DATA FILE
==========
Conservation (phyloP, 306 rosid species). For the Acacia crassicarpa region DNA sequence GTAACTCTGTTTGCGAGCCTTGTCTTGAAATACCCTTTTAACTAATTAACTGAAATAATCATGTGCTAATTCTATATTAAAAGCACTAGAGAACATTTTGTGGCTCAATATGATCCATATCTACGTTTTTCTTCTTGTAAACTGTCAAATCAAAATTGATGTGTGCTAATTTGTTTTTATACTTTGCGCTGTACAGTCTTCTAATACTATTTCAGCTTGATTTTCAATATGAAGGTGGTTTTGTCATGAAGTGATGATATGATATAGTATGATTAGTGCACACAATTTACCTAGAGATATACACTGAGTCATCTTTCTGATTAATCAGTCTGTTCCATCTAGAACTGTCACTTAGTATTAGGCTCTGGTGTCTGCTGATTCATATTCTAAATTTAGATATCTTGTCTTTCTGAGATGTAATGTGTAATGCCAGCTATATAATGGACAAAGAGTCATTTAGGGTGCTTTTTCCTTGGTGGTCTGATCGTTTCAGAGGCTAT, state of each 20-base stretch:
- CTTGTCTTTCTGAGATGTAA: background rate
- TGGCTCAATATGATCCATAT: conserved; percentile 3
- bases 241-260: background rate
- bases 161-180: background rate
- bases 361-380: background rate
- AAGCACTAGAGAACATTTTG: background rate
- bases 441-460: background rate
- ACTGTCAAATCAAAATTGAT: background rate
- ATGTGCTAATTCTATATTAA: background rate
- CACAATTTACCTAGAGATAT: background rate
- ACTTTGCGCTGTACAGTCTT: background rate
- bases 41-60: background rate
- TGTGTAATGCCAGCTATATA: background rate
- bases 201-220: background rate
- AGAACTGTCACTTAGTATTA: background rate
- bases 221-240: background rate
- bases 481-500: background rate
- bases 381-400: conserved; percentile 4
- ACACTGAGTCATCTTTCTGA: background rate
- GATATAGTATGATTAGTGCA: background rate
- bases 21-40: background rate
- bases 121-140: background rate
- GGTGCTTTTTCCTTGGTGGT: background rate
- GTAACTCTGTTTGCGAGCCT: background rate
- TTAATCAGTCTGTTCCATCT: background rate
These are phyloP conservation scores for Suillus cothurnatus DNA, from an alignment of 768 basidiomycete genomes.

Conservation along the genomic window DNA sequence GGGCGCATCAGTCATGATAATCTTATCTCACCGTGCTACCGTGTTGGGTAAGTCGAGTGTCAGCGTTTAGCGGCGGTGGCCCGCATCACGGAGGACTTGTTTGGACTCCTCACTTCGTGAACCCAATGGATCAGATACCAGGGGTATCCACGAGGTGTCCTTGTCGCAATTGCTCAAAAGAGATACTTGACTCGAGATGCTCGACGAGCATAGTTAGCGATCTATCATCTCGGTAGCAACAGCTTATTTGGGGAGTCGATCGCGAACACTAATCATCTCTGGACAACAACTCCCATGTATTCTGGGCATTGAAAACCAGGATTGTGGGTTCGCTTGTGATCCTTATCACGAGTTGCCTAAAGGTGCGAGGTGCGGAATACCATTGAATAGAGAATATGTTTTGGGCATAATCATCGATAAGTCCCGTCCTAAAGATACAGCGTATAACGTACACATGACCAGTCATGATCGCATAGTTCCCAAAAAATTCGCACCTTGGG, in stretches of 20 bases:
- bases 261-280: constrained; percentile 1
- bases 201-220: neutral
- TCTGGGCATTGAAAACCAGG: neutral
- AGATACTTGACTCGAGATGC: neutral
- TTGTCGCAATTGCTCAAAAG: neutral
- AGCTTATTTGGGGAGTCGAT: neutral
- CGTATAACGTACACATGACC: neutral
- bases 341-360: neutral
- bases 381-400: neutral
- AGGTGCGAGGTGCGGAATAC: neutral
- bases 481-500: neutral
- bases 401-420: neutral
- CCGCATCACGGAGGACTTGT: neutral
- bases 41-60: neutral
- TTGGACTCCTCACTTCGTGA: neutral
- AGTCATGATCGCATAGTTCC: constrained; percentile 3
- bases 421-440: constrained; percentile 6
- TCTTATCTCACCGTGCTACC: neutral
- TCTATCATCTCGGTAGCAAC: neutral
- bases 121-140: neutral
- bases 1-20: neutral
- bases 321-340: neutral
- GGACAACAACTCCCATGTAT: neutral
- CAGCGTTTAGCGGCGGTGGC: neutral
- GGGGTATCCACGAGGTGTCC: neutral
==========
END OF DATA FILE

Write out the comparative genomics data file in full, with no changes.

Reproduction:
Conservation (phyloP, 306 rosid species). For the Acacia crassicarpa region DNA sequence GTAACTCTGTTTGCGAGCCTTGTCTTGAAATACCCTTTTAACTAATTAACTGAAATAATCATGTGCTAATTCTATATTAAAAGCACTAGAGAACATTTTGTGGCTCAATATGATCCATATCTACGTTTTTCTTCTTGTAAACTGTCAAATCAAAATTGATGTGTGCTAATTTGTTTTTATACTTTGCGCTGTACAGTCTTCTAATACTATTTCAGCTTGATTTTCAATATGAAGGTGGTTTTGTCATGAAGTGATGATATGATATAGTATGATTAGTGCACACAATTTACCTAGAGATATACACTGAGTCATCTTTCTGATTAATCAGTCTGTTCCATCTAGAACTGTCACTTAGTATTAGGCTCTGGTGTCTGCTGATTCATATTCTAAATTTAGATATCTTGTCTTTCTGAGATGTAATGTGTAATGCCAGCTATATAATGGACAAAGAGTCATTTAGGGTGCTTTTTCCTTGGTGGTCTGATCGTTTCAGAGGCTAT, state of each 20-base stretch:
- CTTGTCTTTCTGAGATGTAA: background rate
- TGGCTCAATATGATCCATAT: conserved; percentile 3
- bases 241-260: background rate
- bases 161-180: background rate
- bases 361-380: background rate
- AAGCACTAGAGAACATTTTG: background rate
- bases 441-460: background rate
- ACTGTCAAATCAAAATTGAT: background rate
- ATGTGCTAATTCTATATTAA: background rate
- CACAATTTACCTAGAGATAT: background rate
- ACTTTGCGCTGTACAGTCTT: background rate
- bases 41-60: background rate
- TGTGTAATGCCAGCTATATA: background rate
- bases 201-220: background rate
- AGAACTGTCACTTAGTATTA: background rate
- bases 221-240: background rate
- bases 481-500: background rate
- bases 381-400: conserved; percentile 4
- ACACTGAGTCATCTTTCTGA: background rate
- GATATAGTATGATTAGTGCA: background rate
- bases 21-40: background rate
- bases 121-140: background rate
- GGTGCTTTTTCCTTGGTGGT: background rate
- GTAACTCTGTTTGCGAGCCT: background rate
- TTAATCAGTCTGTTCCATCT: background rate
These are phyloP conservation scores for Suillus cothurnatus DNA, from an alignment of 768 basidiomycete genomes.

Conservation along the genomic window DNA sequence GGGCGCATCAGTCATGATAATCTTATCTCACCGTGCTACCGTGTTGGGTAAGTCGAGTGTCAGCGTTTAGCGGCGGTGGCCCGCATCACGGAGGACTTGTTTGGACTCCTCACTTCGTGAACCCAATGGATCAGATACCAGGGGTATCCACGAGGTGTCCTTGTCGCAATTGCTCAAAAGAGATACTTGACTCGAGATGCTCGACGAGCATAGTTAGCGATCTATCATCTCGGTAGCAACAGCTTATTTGGGGAGTCGATCGCGAACACTAATCATCTCTGGACAACAACTCCCATGTATTCTGGGCATTGAAAACCAGGATTGTGGGTTCGCTTGTGATCCTTATCACGAGTTGCCTAAAGGTGCGAGGTGCGGAATACCATTGAATAGAGAATATGTTTTGGGCATAATCATCGATAAGTCCCGTCCTAAAGATACAGCGTATAACGTACACATGACCAGTCATGATCGCATAGTTCCCAAAAAATTCGCACCTTGGG, in stretches of 20 bases:
- bases 261-280: constrained; percentile 1
- bases 201-220: neutral
- TCTGGGCATTGAAAACCAGG: neutral
- AGATACTTGACTCGAGATGC: neutral
- TTGTCGCAATTGCTCAAAAG: neutral
- AGCTTATTTGGGGAGTCGAT: neutral
- CGTATAACGTACACATGACC: neutral
- bases 341-360: neutral
- bases 381-400: neutral
- AGGTGCGAGGTGCGGAATAC: neutral
- bases 481-500: neutral
- bases 401-420: neutral
- CCGCATCACGGAGGACTTGT: neutral
- bases 41-60: neutral
- TTGGACTCCTCACTTCGTGA: neutral
- AGTCATGATCGCATAGTTCC: constrained; percentile 3
- bases 421-440: constrained; percentile 6
- TCTTATCTCACCGTGCTACC: neutral
- TCTATCATCTCGGTAGCAAC: neutral
- bases 121-140: neutral
- bases 1-20: neutral
- bases 321-340: neutral
- GGACAACAACTCCCATGTAT: neutral
- CAGCGTTTAGCGGCGGTGGC: neutral
- GGGGTATCCACGAGGTGTCC: neutral